- The Washington Times - Friday, February 7, 2003

Insider notes from United Press International for Feb. 7 …


Russia's outspoken nationalist politician Vladimir Zhironivsky may finally have gone too far. He faces the loss of his position as deputy speaker in the Russian parliament after Russian TV broadcast footage their cameramen took at a private party in Baghdad last September. On an official visit to Iraq, Zhirinovsky was relaxing with his usual dedication when the cameras caught him vowing that President George W. Bush would soon be in a cell in Moscow's Butyrskaya prison. Then he turned unprintably to Monica Lewinsky and President Clinton, and finally started on Australia, which he threatened to send to the ocean floor. But American could be useful for one thing, he went on. Rather than bomb Iraq, it should join Russia in bombing Tbilisi and Baku, capitals of the former Soviet republics of Georgia and Azerbaijan. The NTV and TVS channels have both screened the tape, but because they had to censor the rude bits, the sound track sounded like one long bleep.


Two senior Indian officers are facing court martial for leaving top-secret deployment details and plans on a computer hard disk that they then sent into a local commercial workshop for repair. The workshop installed a new disk, and then put the old one into another computer which went to a local university — where surprised students found themselves looking at the battle plans of India's 6th Armored Regiment in the highly sensitive Chhamb-Akhnoor sector, the site of repeated armored battles in previous wars with Pakistan.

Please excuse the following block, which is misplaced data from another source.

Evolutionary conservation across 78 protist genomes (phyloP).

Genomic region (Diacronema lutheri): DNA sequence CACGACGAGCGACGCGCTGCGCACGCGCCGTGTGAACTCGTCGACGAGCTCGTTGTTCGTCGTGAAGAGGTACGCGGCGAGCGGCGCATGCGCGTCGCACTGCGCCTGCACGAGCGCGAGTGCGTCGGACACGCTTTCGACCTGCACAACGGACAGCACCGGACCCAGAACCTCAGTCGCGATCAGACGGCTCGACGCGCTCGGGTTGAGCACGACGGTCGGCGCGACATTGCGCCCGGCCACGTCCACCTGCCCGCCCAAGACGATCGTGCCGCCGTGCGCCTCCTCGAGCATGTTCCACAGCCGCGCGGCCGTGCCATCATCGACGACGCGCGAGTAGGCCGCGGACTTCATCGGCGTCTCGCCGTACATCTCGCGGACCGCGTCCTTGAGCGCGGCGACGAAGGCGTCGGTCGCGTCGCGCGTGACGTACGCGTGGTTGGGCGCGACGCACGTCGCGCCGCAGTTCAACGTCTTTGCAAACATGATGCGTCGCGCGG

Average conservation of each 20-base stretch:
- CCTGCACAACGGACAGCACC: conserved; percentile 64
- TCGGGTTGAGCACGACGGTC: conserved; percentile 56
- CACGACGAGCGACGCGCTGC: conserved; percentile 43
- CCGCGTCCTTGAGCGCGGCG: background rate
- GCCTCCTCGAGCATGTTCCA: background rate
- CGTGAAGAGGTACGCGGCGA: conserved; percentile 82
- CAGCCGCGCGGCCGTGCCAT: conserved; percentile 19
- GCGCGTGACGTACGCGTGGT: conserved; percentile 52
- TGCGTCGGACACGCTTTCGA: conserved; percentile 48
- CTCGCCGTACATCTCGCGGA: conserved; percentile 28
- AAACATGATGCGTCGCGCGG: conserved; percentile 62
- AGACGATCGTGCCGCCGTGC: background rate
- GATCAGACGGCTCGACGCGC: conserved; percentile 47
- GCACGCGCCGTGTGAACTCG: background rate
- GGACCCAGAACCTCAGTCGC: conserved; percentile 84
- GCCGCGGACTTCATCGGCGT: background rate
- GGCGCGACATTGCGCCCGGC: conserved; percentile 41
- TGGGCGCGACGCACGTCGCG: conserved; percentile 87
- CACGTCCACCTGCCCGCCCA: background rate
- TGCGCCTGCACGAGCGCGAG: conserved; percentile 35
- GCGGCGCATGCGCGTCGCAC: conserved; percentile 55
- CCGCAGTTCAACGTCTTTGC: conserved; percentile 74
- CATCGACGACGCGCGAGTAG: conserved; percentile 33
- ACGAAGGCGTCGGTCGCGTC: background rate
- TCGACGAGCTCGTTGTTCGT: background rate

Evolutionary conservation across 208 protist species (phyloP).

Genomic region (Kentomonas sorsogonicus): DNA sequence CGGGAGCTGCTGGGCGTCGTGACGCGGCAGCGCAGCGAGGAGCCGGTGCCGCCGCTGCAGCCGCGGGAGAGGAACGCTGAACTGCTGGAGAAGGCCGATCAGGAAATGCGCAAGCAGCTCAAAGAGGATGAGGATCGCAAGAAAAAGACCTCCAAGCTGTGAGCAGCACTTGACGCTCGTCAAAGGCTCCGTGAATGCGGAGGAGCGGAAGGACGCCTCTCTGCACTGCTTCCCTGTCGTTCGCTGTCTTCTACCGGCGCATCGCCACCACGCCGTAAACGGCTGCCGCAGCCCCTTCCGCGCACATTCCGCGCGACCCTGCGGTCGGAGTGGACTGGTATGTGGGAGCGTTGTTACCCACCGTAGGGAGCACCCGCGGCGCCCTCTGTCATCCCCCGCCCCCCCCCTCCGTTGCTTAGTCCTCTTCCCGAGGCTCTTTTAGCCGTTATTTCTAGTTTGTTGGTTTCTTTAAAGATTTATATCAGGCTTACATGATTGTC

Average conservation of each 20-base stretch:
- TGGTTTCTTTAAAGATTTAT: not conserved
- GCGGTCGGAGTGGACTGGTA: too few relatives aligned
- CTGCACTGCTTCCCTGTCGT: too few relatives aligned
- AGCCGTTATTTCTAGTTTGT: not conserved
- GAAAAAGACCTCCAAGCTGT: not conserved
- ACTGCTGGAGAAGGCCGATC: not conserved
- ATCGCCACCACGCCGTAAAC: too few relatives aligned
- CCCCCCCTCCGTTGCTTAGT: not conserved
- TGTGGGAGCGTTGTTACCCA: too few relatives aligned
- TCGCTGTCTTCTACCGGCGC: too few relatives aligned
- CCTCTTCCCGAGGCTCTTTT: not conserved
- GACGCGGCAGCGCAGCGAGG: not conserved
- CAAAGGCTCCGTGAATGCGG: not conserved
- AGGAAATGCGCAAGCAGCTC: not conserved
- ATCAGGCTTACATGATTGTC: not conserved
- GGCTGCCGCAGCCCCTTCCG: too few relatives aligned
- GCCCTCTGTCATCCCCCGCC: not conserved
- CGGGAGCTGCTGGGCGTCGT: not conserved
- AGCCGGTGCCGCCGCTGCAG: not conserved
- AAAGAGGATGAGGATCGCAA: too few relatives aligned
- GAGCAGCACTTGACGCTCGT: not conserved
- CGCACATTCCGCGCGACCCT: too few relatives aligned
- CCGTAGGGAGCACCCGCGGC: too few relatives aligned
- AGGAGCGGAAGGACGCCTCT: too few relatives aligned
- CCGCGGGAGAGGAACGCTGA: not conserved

More computer troubles in India. In West Bengal, heartland of the leftist bastion, a strike of local state employees called by the Socialist Unity Center of India, was only partially successful. But the computer blockade was a great success. West Bengal's state computers were out for 24 hours, emails to the chief minister, Buddhadeb Bhattacharjee, were all bounced back and all links of the official website westbengalgov.org were blocked. West Bengal is trying hard to follow other Indian states into the hi-tech era, allowing births and deaths, passports and taxes, to be registered over the Web.


The oil-rich former Soviet Republic of Azerbaijan was rocked last month when Recep Tayyip Erdogan, leader of Turkey's ruling Justice and Development Party (and soon to be Turkey's prime minister) used his visit to Baku to accuse Azerbaijan of harboring elements of the Kurdish extremist PKK group. Now Azerbaijan's National Security Ministry has come down hard on local newspapers reporting the claim, demanding that the opposition newspapers Hurriyet and Yeni Musavat produce evidence or face criminal proceedings. In fact, their evidence was the same as that of Erdogan — the statement of PKK leader Abdullah Ocalan at his trial.


Only the Russians would found a capital city in a swamp 200 miles south of the Arctic Circle on land belonging to someone else. On May 27, 1703, Tsar Peter the Great laid the symbolic cornerstone of the Peter-Paul fortress. As St. Petersburg prepares to celebrate its tercentenary, foreign governments are rushing to commemorate the anniversary with a flood of gifts ranging from the useless to plain bizarre. The Swedes, who used to own the site, have shipped 60 tons of ice cut from "ecologically clean rivers" to the Peter-Paul fortress to be used to construct a 30-foot tall, 6,500-square-foot ice palace. That project cost $500,000. France is donating a $3 million, 57-foot tall Tower of Peace. Etched panels will contain the word "peace" in 34 different languages using 14 different alphabets. Belgrade is sending an equestrian statue of Peter the Great, while Geneva is chiming in with a floral clock to be planted in the Aleksandrovskyi Gardens.

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